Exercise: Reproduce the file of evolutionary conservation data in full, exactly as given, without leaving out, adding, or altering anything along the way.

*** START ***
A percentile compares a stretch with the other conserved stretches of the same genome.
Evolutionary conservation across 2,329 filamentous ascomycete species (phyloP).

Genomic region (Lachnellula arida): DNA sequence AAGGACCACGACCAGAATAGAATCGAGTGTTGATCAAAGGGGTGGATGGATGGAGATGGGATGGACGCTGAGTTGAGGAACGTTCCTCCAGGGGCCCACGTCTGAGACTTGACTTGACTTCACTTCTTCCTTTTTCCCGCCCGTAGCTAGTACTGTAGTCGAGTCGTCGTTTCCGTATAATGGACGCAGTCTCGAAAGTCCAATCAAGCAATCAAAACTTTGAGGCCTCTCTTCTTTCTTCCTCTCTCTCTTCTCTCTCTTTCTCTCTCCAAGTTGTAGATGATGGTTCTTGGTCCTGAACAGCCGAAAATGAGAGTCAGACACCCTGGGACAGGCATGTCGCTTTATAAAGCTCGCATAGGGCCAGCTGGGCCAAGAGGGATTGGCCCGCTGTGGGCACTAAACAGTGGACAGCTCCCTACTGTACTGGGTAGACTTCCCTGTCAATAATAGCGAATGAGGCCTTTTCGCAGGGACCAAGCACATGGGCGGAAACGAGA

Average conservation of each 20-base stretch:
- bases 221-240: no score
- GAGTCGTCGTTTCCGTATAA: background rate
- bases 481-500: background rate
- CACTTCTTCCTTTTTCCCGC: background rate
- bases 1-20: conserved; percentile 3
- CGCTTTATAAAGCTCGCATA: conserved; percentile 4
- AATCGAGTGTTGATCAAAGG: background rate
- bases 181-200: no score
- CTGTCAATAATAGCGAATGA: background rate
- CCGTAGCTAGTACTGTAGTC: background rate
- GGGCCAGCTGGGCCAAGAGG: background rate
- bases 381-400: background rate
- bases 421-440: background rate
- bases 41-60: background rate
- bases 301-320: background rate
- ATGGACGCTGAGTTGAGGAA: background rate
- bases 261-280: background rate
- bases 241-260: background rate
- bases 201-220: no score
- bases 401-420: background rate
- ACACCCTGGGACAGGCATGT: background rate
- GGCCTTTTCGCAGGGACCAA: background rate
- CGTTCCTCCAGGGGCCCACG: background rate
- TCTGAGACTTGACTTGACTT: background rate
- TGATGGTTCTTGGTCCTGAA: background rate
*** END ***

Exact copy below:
A percentile compares a stretch with the other conserved stretches of the same genome.
Evolutionary conservation across 2,329 filamentous ascomycete species (phyloP).

Genomic region (Lachnellula arida): DNA sequence AAGGACCACGACCAGAATAGAATCGAGTGTTGATCAAAGGGGTGGATGGATGGAGATGGGATGGACGCTGAGTTGAGGAACGTTCCTCCAGGGGCCCACGTCTGAGACTTGACTTGACTTCACTTCTTCCTTTTTCCCGCCCGTAGCTAGTACTGTAGTCGAGTCGTCGTTTCCGTATAATGGACGCAGTCTCGAAAGTCCAATCAAGCAATCAAAACTTTGAGGCCTCTCTTCTTTCTTCCTCTCTCTCTTCTCTCTCTTTCTCTCTCCAAGTTGTAGATGATGGTTCTTGGTCCTGAACAGCCGAAAATGAGAGTCAGACACCCTGGGACAGGCATGTCGCTTTATAAAGCTCGCATAGGGCCAGCTGGGCCAAGAGGGATTGGCCCGCTGTGGGCACTAAACAGTGGACAGCTCCCTACTGTACTGGGTAGACTTCCCTGTCAATAATAGCGAATGAGGCCTTTTCGCAGGGACCAAGCACATGGGCGGAAACGAGA

Average conservation of each 20-base stretch:
- bases 221-240: no score
- GAGTCGTCGTTTCCGTATAA: background rate
- bases 481-500: background rate
- CACTTCTTCCTTTTTCCCGC: background rate
- bases 1-20: conserved; percentile 3
- CGCTTTATAAAGCTCGCATA: conserved; percentile 4
- AATCGAGTGTTGATCAAAGG: background rate
- bases 181-200: no score
- CTGTCAATAATAGCGAATGA: background rate
- CCGTAGCTAGTACTGTAGTC: background rate
- GGGCCAGCTGGGCCAAGAGG: background rate
- bases 381-400: background rate
- bases 421-440: background rate
- bases 41-60: background rate
- bases 301-320: background rate
- ATGGACGCTGAGTTGAGGAA: background rate
- bases 261-280: background rate
- bases 241-260: background rate
- bases 201-220: no score
- bases 401-420: background rate
- ACACCCTGGGACAGGCATGT: background rate
- GGCCTTTTCGCAGGGACCAA: background rate
- CGTTCCTCCAGGGGCCCACG: background rate
- TCTGAGACTTGACTTGACTT: background rate
- TGATGGTTCTTGGTCCTGAA: background rate